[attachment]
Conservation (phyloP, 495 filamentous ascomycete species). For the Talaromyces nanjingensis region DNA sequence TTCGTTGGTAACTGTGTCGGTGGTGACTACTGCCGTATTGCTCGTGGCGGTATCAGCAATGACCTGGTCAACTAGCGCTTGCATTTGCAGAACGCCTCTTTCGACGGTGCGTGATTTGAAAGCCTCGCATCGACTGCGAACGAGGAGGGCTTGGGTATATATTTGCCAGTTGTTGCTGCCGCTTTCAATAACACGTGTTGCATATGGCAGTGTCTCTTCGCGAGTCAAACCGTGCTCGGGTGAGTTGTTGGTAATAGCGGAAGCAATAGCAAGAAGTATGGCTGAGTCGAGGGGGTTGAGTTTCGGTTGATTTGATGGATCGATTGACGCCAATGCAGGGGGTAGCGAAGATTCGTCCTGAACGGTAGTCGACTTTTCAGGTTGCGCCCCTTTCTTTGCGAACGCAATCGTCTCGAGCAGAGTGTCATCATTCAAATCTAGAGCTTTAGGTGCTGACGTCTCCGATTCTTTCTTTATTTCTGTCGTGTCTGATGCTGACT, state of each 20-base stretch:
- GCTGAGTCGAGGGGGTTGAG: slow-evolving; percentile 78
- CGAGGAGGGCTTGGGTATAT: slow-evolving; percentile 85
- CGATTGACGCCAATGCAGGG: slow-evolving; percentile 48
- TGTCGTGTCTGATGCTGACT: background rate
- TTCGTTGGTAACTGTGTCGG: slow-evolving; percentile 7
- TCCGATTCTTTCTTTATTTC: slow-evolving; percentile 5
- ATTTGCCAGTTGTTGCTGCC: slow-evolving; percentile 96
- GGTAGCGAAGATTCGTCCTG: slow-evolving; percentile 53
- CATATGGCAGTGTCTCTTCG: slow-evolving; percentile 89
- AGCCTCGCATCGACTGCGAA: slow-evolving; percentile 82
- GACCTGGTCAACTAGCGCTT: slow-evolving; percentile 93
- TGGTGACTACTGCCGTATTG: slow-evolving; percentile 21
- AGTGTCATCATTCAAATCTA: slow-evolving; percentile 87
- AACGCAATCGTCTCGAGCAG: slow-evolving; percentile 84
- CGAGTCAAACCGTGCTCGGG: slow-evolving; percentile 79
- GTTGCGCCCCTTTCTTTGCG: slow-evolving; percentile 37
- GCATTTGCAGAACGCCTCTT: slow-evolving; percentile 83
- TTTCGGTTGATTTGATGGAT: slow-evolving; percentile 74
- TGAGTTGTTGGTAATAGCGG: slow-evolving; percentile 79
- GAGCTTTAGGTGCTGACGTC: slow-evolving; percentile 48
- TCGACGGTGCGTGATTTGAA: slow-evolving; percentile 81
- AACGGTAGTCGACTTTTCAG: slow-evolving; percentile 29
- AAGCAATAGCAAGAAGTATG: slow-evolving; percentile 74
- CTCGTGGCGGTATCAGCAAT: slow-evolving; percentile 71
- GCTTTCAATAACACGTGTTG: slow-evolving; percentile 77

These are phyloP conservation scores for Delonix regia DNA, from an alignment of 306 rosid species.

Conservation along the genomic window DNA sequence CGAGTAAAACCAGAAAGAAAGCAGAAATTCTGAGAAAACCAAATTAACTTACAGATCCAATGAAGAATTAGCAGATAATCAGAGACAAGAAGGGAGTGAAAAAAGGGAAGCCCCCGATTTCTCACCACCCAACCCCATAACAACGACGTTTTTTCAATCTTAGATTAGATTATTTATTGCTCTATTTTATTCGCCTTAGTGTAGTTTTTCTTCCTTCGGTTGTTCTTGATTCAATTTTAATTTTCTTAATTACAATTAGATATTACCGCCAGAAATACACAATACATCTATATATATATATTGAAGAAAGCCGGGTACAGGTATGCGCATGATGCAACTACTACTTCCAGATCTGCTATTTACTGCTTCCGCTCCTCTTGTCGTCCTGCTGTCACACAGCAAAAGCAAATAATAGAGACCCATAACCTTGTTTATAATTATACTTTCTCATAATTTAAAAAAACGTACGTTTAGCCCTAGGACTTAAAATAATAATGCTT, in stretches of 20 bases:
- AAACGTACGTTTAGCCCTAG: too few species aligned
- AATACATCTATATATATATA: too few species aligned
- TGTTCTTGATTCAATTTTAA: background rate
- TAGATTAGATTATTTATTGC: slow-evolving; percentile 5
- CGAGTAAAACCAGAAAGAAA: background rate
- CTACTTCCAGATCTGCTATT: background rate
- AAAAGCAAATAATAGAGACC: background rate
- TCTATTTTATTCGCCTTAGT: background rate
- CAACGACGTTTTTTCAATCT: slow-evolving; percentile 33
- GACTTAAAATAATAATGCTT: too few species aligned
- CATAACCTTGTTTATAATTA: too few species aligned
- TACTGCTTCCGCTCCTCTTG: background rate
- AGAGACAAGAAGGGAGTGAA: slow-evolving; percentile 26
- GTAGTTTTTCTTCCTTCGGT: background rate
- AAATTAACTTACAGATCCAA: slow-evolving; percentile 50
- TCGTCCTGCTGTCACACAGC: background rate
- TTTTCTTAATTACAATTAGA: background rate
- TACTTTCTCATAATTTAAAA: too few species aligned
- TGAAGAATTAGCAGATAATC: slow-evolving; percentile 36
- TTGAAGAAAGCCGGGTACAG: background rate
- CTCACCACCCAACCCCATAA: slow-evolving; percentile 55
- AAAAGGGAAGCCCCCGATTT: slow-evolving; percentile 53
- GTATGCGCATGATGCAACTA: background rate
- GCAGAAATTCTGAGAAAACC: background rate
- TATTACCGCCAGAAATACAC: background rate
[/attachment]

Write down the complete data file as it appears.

Conservation (phyloP, 495 filamentous ascomycete species). For the Talaromyces nanjingensis region DNA sequence TTCGTTGGTAACTGTGTCGGTGGTGACTACTGCCGTATTGCTCGTGGCGGTATCAGCAATGACCTGGTCAACTAGCGCTTGCATTTGCAGAACGCCTCTTTCGACGGTGCGTGATTTGAAAGCCTCGCATCGACTGCGAACGAGGAGGGCTTGGGTATATATTTGCCAGTTGTTGCTGCCGCTTTCAATAACACGTGTTGCATATGGCAGTGTCTCTTCGCGAGTCAAACCGTGCTCGGGTGAGTTGTTGGTAATAGCGGAAGCAATAGCAAGAAGTATGGCTGAGTCGAGGGGGTTGAGTTTCGGTTGATTTGATGGATCGATTGACGCCAATGCAGGGGGTAGCGAAGATTCGTCCTGAACGGTAGTCGACTTTTCAGGTTGCGCCCCTTTCTTTGCGAACGCAATCGTCTCGAGCAGAGTGTCATCATTCAAATCTAGAGCTTTAGGTGCTGACGTCTCCGATTCTTTCTTTATTTCTGTCGTGTCTGATGCTGACT, state of each 20-base stretch:
- GCTGAGTCGAGGGGGTTGAG: slow-evolving; percentile 78
- CGAGGAGGGCTTGGGTATAT: slow-evolving; percentile 85
- CGATTGACGCCAATGCAGGG: slow-evolving; percentile 48
- TGTCGTGTCTGATGCTGACT: background rate
- TTCGTTGGTAACTGTGTCGG: slow-evolving; percentile 7
- TCCGATTCTTTCTTTATTTC: slow-evolving; percentile 5
- ATTTGCCAGTTGTTGCTGCC: slow-evolving; percentile 96
- GGTAGCGAAGATTCGTCCTG: slow-evolving; percentile 53
- CATATGGCAGTGTCTCTTCG: slow-evolving; percentile 89
- AGCCTCGCATCGACTGCGAA: slow-evolving; percentile 82
- GACCTGGTCAACTAGCGCTT: slow-evolving; percentile 93
- TGGTGACTACTGCCGTATTG: slow-evolving; percentile 21
- AGTGTCATCATTCAAATCTA: slow-evolving; percentile 87
- AACGCAATCGTCTCGAGCAG: slow-evolving; percentile 84
- CGAGTCAAACCGTGCTCGGG: slow-evolving; percentile 79
- GTTGCGCCCCTTTCTTTGCG: slow-evolving; percentile 37
- GCATTTGCAGAACGCCTCTT: slow-evolving; percentile 83
- TTTCGGTTGATTTGATGGAT: slow-evolving; percentile 74
- TGAGTTGTTGGTAATAGCGG: slow-evolving; percentile 79
- GAGCTTTAGGTGCTGACGTC: slow-evolving; percentile 48
- TCGACGGTGCGTGATTTGAA: slow-evolving; percentile 81
- AACGGTAGTCGACTTTTCAG: slow-evolving; percentile 29
- AAGCAATAGCAAGAAGTATG: slow-evolving; percentile 74
- CTCGTGGCGGTATCAGCAAT: slow-evolving; percentile 71
- GCTTTCAATAACACGTGTTG: slow-evolving; percentile 77

These are phyloP conservation scores for Delonix regia DNA, from an alignment of 306 rosid species.

Conservation along the genomic window DNA sequence CGAGTAAAACCAGAAAGAAAGCAGAAATTCTGAGAAAACCAAATTAACTTACAGATCCAATGAAGAATTAGCAGATAATCAGAGACAAGAAGGGAGTGAAAAAAGGGAAGCCCCCGATTTCTCACCACCCAACCCCATAACAACGACGTTTTTTCAATCTTAGATTAGATTATTTATTGCTCTATTTTATTCGCCTTAGTGTAGTTTTTCTTCCTTCGGTTGTTCTTGATTCAATTTTAATTTTCTTAATTACAATTAGATATTACCGCCAGAAATACACAATACATCTATATATATATATTGAAGAAAGCCGGGTACAGGTATGCGCATGATGCAACTACTACTTCCAGATCTGCTATTTACTGCTTCCGCTCCTCTTGTCGTCCTGCTGTCACACAGCAAAAGCAAATAATAGAGACCCATAACCTTGTTTATAATTATACTTTCTCATAATTTAAAAAAACGTACGTTTAGCCCTAGGACTTAAAATAATAATGCTT, in stretches of 20 bases:
- AAACGTACGTTTAGCCCTAG: too few species aligned
- AATACATCTATATATATATA: too few species aligned
- TGTTCTTGATTCAATTTTAA: background rate
- TAGATTAGATTATTTATTGC: slow-evolving; percentile 5
- CGAGTAAAACCAGAAAGAAA: background rate
- CTACTTCCAGATCTGCTATT: background rate
- AAAAGCAAATAATAGAGACC: background rate
- TCTATTTTATTCGCCTTAGT: background rate
- CAACGACGTTTTTTCAATCT: slow-evolving; percentile 33
- GACTTAAAATAATAATGCTT: too few species aligned
- CATAACCTTGTTTATAATTA: too few species aligned
- TACTGCTTCCGCTCCTCTTG: background rate
- AGAGACAAGAAGGGAGTGAA: slow-evolving; percentile 26
- GTAGTTTTTCTTCCTTCGGT: background rate
- AAATTAACTTACAGATCCAA: slow-evolving; percentile 50
- TCGTCCTGCTGTCACACAGC: background rate
- TTTTCTTAATTACAATTAGA: background rate
- TACTTTCTCATAATTTAAAA: too few species aligned
- TGAAGAATTAGCAGATAATC: slow-evolving; percentile 36
- TTGAAGAAAGCCGGGTACAG: background rate
- CTCACCACCCAACCCCATAA: slow-evolving; percentile 55
- AAAAGGGAAGCCCCCGATTT: slow-evolving; percentile 53
- GTATGCGCATGATGCAACTA: background rate
- GCAGAAATTCTGAGAAAACC: background rate
- TATTACCGCCAGAAATACAC: background rate